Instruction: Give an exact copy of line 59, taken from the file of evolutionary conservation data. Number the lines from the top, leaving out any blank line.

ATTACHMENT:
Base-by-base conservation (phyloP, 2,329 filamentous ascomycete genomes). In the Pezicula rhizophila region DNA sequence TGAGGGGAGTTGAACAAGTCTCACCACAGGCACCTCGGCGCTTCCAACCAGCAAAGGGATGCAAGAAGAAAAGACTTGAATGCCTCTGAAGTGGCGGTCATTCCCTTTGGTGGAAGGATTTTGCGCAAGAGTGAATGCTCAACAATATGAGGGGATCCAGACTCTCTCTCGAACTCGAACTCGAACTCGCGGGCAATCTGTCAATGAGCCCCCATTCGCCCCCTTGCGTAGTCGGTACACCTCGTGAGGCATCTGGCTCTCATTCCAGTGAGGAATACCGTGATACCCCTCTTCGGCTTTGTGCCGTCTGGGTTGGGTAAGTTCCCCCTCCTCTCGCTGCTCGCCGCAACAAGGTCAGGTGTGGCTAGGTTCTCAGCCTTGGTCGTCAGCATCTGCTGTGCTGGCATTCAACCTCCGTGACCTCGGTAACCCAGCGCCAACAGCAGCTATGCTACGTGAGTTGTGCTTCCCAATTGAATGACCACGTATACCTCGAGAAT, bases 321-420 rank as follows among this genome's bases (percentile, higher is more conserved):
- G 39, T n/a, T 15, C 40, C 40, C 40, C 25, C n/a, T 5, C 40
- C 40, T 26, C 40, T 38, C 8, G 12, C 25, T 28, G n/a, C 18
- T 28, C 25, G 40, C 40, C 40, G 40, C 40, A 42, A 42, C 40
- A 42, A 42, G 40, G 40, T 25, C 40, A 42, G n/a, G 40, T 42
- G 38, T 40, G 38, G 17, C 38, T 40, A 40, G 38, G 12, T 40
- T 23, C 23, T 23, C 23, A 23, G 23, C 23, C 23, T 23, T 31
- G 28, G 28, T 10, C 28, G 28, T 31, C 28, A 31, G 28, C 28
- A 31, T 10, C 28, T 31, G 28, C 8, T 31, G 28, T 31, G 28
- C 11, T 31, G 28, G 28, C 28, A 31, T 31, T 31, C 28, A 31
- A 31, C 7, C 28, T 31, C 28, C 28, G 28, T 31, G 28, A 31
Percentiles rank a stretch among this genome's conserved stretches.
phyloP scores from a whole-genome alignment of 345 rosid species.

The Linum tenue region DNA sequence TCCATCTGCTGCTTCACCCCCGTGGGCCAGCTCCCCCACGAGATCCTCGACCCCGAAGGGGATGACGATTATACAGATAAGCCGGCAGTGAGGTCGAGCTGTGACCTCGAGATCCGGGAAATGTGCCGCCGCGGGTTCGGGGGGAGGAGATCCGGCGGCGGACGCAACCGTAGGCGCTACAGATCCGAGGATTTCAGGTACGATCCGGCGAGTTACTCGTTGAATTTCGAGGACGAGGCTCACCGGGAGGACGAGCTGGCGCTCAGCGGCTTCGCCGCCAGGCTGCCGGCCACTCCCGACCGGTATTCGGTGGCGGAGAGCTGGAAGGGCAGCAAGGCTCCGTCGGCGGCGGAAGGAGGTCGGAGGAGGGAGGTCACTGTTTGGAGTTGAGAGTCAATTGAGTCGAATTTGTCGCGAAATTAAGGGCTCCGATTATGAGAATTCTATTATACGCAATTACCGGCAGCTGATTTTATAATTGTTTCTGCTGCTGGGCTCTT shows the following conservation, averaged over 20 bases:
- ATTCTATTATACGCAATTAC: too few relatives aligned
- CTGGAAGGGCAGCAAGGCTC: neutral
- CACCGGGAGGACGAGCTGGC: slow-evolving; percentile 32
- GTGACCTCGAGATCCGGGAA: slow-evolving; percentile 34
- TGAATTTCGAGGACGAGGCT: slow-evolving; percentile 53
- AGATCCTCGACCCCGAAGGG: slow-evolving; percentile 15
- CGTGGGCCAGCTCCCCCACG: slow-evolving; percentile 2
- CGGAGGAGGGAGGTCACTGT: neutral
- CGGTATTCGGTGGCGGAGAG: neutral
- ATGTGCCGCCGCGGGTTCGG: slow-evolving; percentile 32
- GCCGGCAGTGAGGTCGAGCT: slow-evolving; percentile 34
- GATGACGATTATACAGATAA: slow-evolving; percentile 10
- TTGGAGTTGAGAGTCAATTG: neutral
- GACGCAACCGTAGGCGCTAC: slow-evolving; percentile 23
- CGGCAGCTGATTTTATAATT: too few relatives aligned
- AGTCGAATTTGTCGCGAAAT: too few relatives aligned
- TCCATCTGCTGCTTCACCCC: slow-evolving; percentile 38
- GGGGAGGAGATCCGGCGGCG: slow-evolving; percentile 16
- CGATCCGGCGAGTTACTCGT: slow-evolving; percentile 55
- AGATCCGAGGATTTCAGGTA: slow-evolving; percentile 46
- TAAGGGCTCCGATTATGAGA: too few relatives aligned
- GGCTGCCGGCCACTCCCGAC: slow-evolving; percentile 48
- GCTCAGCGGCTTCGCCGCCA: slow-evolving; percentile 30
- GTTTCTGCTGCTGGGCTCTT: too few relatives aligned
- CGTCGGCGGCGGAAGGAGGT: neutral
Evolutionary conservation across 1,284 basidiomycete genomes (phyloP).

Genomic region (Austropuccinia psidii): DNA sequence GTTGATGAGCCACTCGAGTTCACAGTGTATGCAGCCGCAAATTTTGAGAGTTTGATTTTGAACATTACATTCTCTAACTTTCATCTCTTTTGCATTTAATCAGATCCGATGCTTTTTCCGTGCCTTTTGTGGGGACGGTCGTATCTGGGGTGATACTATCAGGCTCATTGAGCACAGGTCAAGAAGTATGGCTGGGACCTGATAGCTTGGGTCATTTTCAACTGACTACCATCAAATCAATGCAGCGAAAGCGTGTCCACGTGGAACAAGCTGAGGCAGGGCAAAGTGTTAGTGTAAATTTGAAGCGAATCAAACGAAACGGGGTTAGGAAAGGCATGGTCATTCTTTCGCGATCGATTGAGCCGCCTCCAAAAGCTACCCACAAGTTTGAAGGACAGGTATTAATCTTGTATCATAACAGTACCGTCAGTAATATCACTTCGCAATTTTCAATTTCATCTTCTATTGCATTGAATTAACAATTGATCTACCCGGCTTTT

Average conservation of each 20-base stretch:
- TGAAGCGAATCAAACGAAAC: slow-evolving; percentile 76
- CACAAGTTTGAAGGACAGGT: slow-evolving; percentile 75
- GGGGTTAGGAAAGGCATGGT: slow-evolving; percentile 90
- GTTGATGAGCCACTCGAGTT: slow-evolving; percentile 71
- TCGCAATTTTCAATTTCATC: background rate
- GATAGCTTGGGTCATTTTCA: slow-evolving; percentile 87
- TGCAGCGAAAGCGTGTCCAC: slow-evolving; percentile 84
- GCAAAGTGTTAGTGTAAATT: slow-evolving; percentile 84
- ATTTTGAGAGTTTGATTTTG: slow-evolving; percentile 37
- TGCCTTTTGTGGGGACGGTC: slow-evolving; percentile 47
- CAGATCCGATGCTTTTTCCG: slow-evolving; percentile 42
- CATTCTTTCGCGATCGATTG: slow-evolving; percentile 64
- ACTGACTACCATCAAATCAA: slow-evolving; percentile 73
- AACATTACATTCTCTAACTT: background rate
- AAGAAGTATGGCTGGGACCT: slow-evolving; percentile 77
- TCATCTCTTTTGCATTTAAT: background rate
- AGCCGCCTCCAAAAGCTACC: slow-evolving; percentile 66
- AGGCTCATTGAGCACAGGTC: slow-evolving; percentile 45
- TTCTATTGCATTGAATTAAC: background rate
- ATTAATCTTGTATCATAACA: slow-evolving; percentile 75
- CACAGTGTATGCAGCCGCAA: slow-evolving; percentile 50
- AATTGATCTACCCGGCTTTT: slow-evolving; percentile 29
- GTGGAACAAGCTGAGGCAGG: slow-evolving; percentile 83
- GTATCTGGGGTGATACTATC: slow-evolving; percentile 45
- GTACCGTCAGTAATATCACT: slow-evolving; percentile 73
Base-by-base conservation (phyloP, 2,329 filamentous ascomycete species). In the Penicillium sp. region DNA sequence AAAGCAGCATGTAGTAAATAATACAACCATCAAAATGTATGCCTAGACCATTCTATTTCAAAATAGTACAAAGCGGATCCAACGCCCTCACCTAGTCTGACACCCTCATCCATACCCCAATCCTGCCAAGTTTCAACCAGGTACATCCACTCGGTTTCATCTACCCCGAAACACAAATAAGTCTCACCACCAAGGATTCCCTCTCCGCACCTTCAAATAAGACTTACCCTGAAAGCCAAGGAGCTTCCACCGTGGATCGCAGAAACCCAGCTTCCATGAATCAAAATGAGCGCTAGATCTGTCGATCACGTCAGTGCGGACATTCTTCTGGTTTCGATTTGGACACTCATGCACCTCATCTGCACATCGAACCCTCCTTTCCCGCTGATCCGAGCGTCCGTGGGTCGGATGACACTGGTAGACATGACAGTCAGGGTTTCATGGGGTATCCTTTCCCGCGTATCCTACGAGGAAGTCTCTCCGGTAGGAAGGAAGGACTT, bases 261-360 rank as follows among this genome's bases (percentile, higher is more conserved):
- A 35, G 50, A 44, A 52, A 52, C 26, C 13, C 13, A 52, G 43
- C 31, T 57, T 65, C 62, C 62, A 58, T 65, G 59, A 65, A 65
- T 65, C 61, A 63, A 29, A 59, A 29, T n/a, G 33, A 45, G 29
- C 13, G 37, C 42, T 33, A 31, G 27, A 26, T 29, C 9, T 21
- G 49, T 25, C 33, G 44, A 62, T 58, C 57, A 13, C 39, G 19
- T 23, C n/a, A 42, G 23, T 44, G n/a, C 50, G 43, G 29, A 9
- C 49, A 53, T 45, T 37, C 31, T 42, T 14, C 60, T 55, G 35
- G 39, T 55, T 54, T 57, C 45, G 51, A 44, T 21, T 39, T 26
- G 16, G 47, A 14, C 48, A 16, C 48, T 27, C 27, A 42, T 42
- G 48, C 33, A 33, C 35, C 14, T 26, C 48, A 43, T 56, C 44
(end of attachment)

- AGCCGCCTCCAAAAGCTACC: slow-evolving; percentile 66